What Did Dumping Debt Do To My Credit Score?

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I’m all about goal-setting. In school, I earned good grades—not straight As, mind you, but a healthy mix of As and Bs. In my work as a writer, I keep tabs on how my stories perform compared to those of my peers for the sheer joy of a little friendly competition.

So when it came time to sign up for my Credit Sesame account, I braced myself for the numbers. That’s especially true since my wife and I achieved our stretch goal of paying down $100,000 in student loans and cutting up our credit card this past fall. Then again, we bought a house about a year ago with a 15-year mortgage, so debt is still in the picture. Maybe it would be a wash?

I’d heard that paying off debt could negatively affect a person’s credit score. That’s a myth, by the way. Dumping debt is great for your credit score. Closing accounts, however, can hurt. That’s what happened to me.

If you are in a similar situation—paying down debt and unsure how your decisions today will reflect your access to financing tomorrow—I hope you can learn something from my experience.

Assessing My Credit from A To F

My lowest grade ever, to the best of my knowledge, happened in gym class in seventh grade. I flunked a written exam on the rules of football because 1) I thought gym was a pointless class (I’m a dyed-in-the-wool nerd), 2) I didn’t study for the test and 3) I wrote that a touchdown is worth seven points. My P.E. teacher explained this abysmal performance to my parents during a somber conference in the library.

Talk about embarrassing: a big fat D. For years, that grade represented my nadir.

Until this spring, when I opened up my Credit Sesame account and found something even worse: a big red F.

Here’s what I saw upon logging in.

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Metric: Payment History (influences 35 percent of score). This one is a cinch because it simply reflects whether I can reach the basic monthly goal of making on-time payments on any outstanding debt. Because my wife and I only have a mortgage and are blessed with good jobs, we can quickly scratch this one off the list each month. It’s not easy to send a big chunk of our income out the door, but knowing that our home will eventually be ours outright makes it worth the time. It also translates to the “A” score you see here.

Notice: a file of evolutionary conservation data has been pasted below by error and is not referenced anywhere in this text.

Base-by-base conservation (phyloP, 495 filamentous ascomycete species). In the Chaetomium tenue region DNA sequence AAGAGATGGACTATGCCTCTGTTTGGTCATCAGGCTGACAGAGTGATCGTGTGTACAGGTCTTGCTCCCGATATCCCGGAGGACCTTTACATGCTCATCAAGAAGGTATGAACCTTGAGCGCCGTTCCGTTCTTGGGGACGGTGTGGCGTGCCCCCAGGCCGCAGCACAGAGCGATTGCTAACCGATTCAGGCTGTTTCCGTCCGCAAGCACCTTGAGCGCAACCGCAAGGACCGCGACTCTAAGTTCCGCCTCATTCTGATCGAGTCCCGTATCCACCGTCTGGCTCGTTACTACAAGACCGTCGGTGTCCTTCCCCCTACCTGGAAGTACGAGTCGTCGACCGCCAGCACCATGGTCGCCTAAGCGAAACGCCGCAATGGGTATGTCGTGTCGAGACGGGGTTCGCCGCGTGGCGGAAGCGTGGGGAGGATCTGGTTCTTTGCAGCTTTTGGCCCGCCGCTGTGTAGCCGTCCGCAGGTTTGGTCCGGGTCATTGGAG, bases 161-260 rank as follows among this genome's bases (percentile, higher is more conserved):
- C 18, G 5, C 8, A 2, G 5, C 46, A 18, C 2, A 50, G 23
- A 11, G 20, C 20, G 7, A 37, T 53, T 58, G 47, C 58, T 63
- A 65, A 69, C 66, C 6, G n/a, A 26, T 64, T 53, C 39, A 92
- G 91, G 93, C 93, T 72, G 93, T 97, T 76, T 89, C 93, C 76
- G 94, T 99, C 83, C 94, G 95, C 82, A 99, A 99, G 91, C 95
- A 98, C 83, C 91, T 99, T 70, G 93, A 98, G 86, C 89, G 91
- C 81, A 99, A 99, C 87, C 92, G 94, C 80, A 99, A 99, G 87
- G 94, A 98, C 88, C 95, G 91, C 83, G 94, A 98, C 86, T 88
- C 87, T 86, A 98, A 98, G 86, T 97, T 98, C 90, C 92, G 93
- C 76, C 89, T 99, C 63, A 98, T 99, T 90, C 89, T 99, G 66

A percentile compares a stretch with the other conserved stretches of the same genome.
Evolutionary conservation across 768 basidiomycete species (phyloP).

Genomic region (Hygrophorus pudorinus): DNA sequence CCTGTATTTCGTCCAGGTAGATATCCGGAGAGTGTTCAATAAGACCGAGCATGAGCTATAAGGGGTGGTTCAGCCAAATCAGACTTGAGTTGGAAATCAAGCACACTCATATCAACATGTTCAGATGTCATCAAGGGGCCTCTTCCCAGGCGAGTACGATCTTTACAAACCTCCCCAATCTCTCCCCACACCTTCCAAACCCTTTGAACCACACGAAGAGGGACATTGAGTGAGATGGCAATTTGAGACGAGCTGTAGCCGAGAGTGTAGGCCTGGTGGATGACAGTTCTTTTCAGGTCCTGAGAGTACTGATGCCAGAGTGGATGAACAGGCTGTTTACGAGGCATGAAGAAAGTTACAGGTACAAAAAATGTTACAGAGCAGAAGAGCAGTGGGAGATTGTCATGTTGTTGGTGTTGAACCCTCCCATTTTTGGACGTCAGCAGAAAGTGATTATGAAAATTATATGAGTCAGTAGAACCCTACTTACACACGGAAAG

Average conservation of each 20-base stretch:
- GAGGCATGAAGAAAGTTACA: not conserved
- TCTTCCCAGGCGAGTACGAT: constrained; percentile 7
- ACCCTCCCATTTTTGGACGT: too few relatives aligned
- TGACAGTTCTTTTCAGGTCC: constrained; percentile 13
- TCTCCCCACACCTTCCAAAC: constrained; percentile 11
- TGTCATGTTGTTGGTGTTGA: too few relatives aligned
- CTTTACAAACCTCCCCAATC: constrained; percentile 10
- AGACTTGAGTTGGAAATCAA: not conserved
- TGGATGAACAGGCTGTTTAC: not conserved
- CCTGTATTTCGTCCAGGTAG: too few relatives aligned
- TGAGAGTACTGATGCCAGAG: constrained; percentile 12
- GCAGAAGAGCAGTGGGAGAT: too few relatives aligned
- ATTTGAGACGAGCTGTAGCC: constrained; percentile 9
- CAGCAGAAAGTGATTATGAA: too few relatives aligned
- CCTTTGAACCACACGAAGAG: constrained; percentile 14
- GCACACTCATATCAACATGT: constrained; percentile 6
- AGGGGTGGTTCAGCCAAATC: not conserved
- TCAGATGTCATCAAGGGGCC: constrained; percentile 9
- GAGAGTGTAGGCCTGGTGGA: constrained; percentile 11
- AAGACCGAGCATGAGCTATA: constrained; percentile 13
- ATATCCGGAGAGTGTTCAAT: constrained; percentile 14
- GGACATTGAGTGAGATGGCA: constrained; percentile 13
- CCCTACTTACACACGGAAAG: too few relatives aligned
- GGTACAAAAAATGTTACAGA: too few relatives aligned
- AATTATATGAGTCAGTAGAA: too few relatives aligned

Action Item: None. With a good rating and no late payments, the objective here is to simply keep at it and remember to send money when the calendar says so.

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Metric: Credit Usage (influences 30 percent of score). If there’s a dip in my family’s financial journey, this is it. It looks really rough but, in our view, it’s an indicator that we’re moving forward. That’s because this one is a reflection of how much of our available credit we active use. We chose to close our credit accounts and cut up the cards. That’s what works best for us. We have a mortgage, which doesn’t factor into the credit usage portion of my credit score because it’s not revolving debt. The credit agencies can’t give us a good grade for keeping balances low because we choose not to have any accounts. We wanted less debt and, in turn, we get an F for usage.

Action Item: None. The Credit Sesame dashboard rightly points out that not having any available credit is damaging to our credit scores. Leaving a credit card account open, but unused, can boost your score. My family decided not to get a credit card because our objective is to pay for expenses in cash only. We are totally comfortable with this decision. We’ve racked up credit-card debt before and regretted it later. We always have credit card options, including secured credit cards recommended on my dashboard.